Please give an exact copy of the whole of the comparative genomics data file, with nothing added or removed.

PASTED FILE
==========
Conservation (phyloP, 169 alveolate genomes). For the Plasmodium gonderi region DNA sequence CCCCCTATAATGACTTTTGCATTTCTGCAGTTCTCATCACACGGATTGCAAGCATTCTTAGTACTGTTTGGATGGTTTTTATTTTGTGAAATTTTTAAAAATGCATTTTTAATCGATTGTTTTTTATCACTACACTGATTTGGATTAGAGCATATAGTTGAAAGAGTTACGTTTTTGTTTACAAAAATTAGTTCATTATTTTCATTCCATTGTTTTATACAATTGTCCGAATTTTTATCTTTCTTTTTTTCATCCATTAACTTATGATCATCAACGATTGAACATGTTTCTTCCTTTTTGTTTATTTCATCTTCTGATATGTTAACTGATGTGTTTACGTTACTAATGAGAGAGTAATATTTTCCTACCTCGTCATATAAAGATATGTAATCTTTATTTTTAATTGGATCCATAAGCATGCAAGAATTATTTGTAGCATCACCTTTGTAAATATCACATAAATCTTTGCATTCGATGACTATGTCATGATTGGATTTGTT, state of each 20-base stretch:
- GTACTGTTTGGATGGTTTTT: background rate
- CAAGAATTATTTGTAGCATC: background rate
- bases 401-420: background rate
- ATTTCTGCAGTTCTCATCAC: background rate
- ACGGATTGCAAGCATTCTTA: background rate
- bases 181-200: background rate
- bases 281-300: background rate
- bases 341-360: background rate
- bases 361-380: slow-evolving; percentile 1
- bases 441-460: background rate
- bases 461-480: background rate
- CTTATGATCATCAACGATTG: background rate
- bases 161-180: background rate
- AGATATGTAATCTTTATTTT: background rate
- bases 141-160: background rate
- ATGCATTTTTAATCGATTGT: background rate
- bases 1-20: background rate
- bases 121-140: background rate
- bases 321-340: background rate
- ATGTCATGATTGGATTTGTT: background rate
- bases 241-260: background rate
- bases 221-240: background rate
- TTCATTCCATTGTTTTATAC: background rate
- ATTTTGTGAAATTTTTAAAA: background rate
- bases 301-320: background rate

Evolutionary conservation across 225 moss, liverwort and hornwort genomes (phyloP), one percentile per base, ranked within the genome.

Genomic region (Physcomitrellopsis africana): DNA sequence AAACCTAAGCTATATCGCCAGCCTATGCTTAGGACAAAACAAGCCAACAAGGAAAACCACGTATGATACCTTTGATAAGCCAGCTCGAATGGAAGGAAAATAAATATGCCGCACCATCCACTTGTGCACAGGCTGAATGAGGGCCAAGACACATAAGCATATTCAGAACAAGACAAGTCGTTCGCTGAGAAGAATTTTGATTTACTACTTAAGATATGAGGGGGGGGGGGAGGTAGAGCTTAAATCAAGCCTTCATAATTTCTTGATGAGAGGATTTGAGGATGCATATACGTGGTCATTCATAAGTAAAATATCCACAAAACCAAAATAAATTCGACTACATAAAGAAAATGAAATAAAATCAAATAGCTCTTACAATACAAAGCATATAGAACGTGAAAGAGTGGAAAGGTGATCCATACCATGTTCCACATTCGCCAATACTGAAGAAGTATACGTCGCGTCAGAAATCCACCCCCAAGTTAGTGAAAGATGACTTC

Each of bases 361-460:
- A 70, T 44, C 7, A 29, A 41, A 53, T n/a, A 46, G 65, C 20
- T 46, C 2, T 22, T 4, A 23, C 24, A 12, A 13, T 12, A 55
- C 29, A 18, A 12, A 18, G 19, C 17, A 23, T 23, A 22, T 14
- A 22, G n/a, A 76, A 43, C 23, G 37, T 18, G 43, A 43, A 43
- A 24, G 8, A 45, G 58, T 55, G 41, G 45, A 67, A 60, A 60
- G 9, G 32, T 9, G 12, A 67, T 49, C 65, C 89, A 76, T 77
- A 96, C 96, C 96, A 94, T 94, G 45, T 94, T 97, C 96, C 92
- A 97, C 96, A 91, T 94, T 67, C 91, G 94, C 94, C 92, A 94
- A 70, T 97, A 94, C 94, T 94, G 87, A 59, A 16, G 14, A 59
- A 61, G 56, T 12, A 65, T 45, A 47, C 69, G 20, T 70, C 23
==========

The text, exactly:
Conservation (phyloP, 169 alveolate genomes). For the Plasmodium gonderi region DNA sequence CCCCCTATAATGACTTTTGCATTTCTGCAGTTCTCATCACACGGATTGCAAGCATTCTTAGTACTGTTTGGATGGTTTTTATTTTGTGAAATTTTTAAAAATGCATTTTTAATCGATTGTTTTTTATCACTACACTGATTTGGATTAGAGCATATAGTTGAAAGAGTTACGTTTTTGTTTACAAAAATTAGTTCATTATTTTCATTCCATTGTTTTATACAATTGTCCGAATTTTTATCTTTCTTTTTTTCATCCATTAACTTATGATCATCAACGATTGAACATGTTTCTTCCTTTTTGTTTATTTCATCTTCTGATATGTTAACTGATGTGTTTACGTTACTAATGAGAGAGTAATATTTTCCTACCTCGTCATATAAAGATATGTAATCTTTATTTTTAATTGGATCCATAAGCATGCAAGAATTATTTGTAGCATCACCTTTGTAAATATCACATAAATCTTTGCATTCGATGACTATGTCATGATTGGATTTGTT, state of each 20-base stretch:
- GTACTGTTTGGATGGTTTTT: background rate
- CAAGAATTATTTGTAGCATC: background rate
- bases 401-420: background rate
- ATTTCTGCAGTTCTCATCAC: background rate
- ACGGATTGCAAGCATTCTTA: background rate
- bases 181-200: background rate
- bases 281-300: background rate
- bases 341-360: background rate
- bases 361-380: slow-evolving; percentile 1
- bases 441-460: background rate
- bases 461-480: background rate
- CTTATGATCATCAACGATTG: background rate
- bases 161-180: background rate
- AGATATGTAATCTTTATTTT: background rate
- bases 141-160: background rate
- ATGCATTTTTAATCGATTGT: background rate
- bases 1-20: background rate
- bases 121-140: background rate
- bases 321-340: background rate
- ATGTCATGATTGGATTTGTT: background rate
- bases 241-260: background rate
- bases 221-240: background rate
- TTCATTCCATTGTTTTATAC: background rate
- ATTTTGTGAAATTTTTAAAA: background rate
- bases 301-320: background rate

Evolutionary conservation across 225 moss, liverwort and hornwort genomes (phyloP), one percentile per base, ranked within the genome.

Genomic region (Physcomitrellopsis africana): DNA sequence AAACCTAAGCTATATCGCCAGCCTATGCTTAGGACAAAACAAGCCAACAAGGAAAACCACGTATGATACCTTTGATAAGCCAGCTCGAATGGAAGGAAAATAAATATGCCGCACCATCCACTTGTGCACAGGCTGAATGAGGGCCAAGACACATAAGCATATTCAGAACAAGACAAGTCGTTCGCTGAGAAGAATTTTGATTTACTACTTAAGATATGAGGGGGGGGGGGAGGTAGAGCTTAAATCAAGCCTTCATAATTTCTTGATGAGAGGATTTGAGGATGCATATACGTGGTCATTCATAAGTAAAATATCCACAAAACCAAAATAAATTCGACTACATAAAGAAAATGAAATAAAATCAAATAGCTCTTACAATACAAAGCATATAGAACGTGAAAGAGTGGAAAGGTGATCCATACCATGTTCCACATTCGCCAATACTGAAGAAGTATACGTCGCGTCAGAAATCCACCCCCAAGTTAGTGAAAGATGACTTC

Each of bases 361-460:
- A 70, T 44, C 7, A 29, A 41, A 53, T n/a, A 46, G 65, C 20
- T 46, C 2, T 22, T 4, A 23, C 24, A 12, A 13, T 12, A 55
- C 29, A 18, A 12, A 18, G 19, C 17, A 23, T 23, A 22, T 14
- A 22, G n/a, A 76, A 43, C 23, G 37, T 18, G 43, A 43, A 43
- A 24, G 8, A 45, G 58, T 55, G 41, G 45, A 67, A 60, A 60
- G 9, G 32, T 9, G 12, A 67, T 49, C 65, C 89, A 76, T 77
- A 96, C 96, C 96, A 94, T 94, G 45, T 94, T 97, C 96, C 92
- A 97, C 96, A 91, T 94, T 67, C 91, G 94, C 94, C 92, A 94
- A 70, T 97, A 94, C 94, T 94, G 87, A 59, A 16, G 14, A 59
- A 61, G 56, T 12, A 65, T 45, A 47, C 69, G 20, T 70, C 23